The Last Bowl

Letter to an Old Friend


Do you remember that time I made you a big pot of lentil soup before I left for California? That was the last time we saw each other in person. There were those few letters before it all turned into a giant mess. In one, you asked how I made it, which always seemed uncharacteristic. What was it — 20 years ago? Do you still want to know?

Let me think … I kind of just threw it together, but I guess you have to start with a broken heart. And maybe you have to be young and in love and show up in a silky black dress with a crooked umbrella and a lot of dreams. You have to be stranded in Canada, visiting a man who’s in love with his roommate.

From that standpoint, all you have to do is gather some lentils, an onion, and a pot of water. It may sound simple, but that’s what you start with. Then you go stand in a lonely, late-night kitchen and fiddle with the collection of thrift-store bowls that you know — just know — they bought together on a Tuesday afternoon (their day off!), and you wonder why you’re here at all and why you follow these half-made notions of love to other countries. That’s when soup pops into your head. Well, it pops into your head right after the thought that you should probably hit the road and spend the rest of your time off in San Francisco.

You need a parting gift, a farewell feast. You need something to do to keep your hands busy and to empty your heart of the ache it’s been gathering. You take that onion and cut it the way your grandmother once taught you to do, chop it into little shards and dump it in a pot with a tablespoon or two of oil and a sprinkling of salt and let that thing cook until it starts to melt and give way to a softer side. At that point, add a clove or two of chopped garlic, two carrots cut into small pieces, and about a tablespoon of curry powder. Dump in the lentils and cover them with water.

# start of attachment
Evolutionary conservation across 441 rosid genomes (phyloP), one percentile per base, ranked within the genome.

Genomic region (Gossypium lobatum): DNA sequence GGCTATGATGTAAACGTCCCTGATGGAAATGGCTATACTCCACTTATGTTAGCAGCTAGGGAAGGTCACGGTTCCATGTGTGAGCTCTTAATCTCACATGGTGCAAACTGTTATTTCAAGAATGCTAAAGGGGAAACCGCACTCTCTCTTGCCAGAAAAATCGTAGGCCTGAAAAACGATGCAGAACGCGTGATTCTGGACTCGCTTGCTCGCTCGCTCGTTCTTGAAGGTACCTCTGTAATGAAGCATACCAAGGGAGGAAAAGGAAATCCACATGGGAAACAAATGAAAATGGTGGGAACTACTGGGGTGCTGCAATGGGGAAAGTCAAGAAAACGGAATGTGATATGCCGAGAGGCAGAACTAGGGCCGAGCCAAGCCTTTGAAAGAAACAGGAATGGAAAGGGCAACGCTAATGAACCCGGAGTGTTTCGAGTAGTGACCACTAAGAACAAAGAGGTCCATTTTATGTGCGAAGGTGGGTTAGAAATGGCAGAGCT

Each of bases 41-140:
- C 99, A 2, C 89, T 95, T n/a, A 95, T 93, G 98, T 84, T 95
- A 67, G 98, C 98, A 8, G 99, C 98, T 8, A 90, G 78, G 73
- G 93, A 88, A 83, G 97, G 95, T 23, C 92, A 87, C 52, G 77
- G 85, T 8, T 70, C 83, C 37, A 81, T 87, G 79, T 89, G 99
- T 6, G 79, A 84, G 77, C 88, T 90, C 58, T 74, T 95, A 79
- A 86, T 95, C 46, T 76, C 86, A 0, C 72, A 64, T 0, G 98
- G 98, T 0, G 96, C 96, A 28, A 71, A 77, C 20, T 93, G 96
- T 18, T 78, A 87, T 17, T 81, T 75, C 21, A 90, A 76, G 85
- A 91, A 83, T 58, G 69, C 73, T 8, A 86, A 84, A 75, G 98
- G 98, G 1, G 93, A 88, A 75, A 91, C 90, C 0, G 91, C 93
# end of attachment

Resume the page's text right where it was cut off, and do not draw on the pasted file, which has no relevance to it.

Watch the pot, but not too closely. In fact, turn away and do something else for a few minutes. Go down the shotgun hallway into the tiny living room and find the someone you love asleep on the couch. Brush your fingers through their hair with a certain knowledge that you aren’t meant for each other. Lean over and smell their unwashed flannel shirt and get close enough to find the yeastiness of their sleeping breath. The dried-hay aroma of the lentils will start to rise, and that’s when you need to return to the kitchen and tend the pot.

Lower the heat and stir. Let the whole pot simmer for 20 minutes while you sit down and read a few pages of the Bukowski book that’s open on the counter. At a certain point, the soup will thicken. It will look less watery and start to smell like dinner. Serve with a hunk of bread from the corner bakery, like I did, which I warmed just before waking you to eat. You looked at me with endlessly brown, uncertain eyes and followed me into the kitchen. Nobody else was home. We just ate with a big wall of silence and unmet expectations. The soup was warm and spicy. That night, as I crumpled the black silk into a tiny ball and stashed it at the bottom of my suitcase, I knew nothing would ever taste the same again.

Adrian J.S. Hale is a longtime food writer with a passion for how food tells our story as we tell its story. She loves reading recipes and poetry and personal essay, and wanted to create a piece of writing that gave a nod to all three. She edits a website called Communal Table ( and much of her other writing is catalogued at

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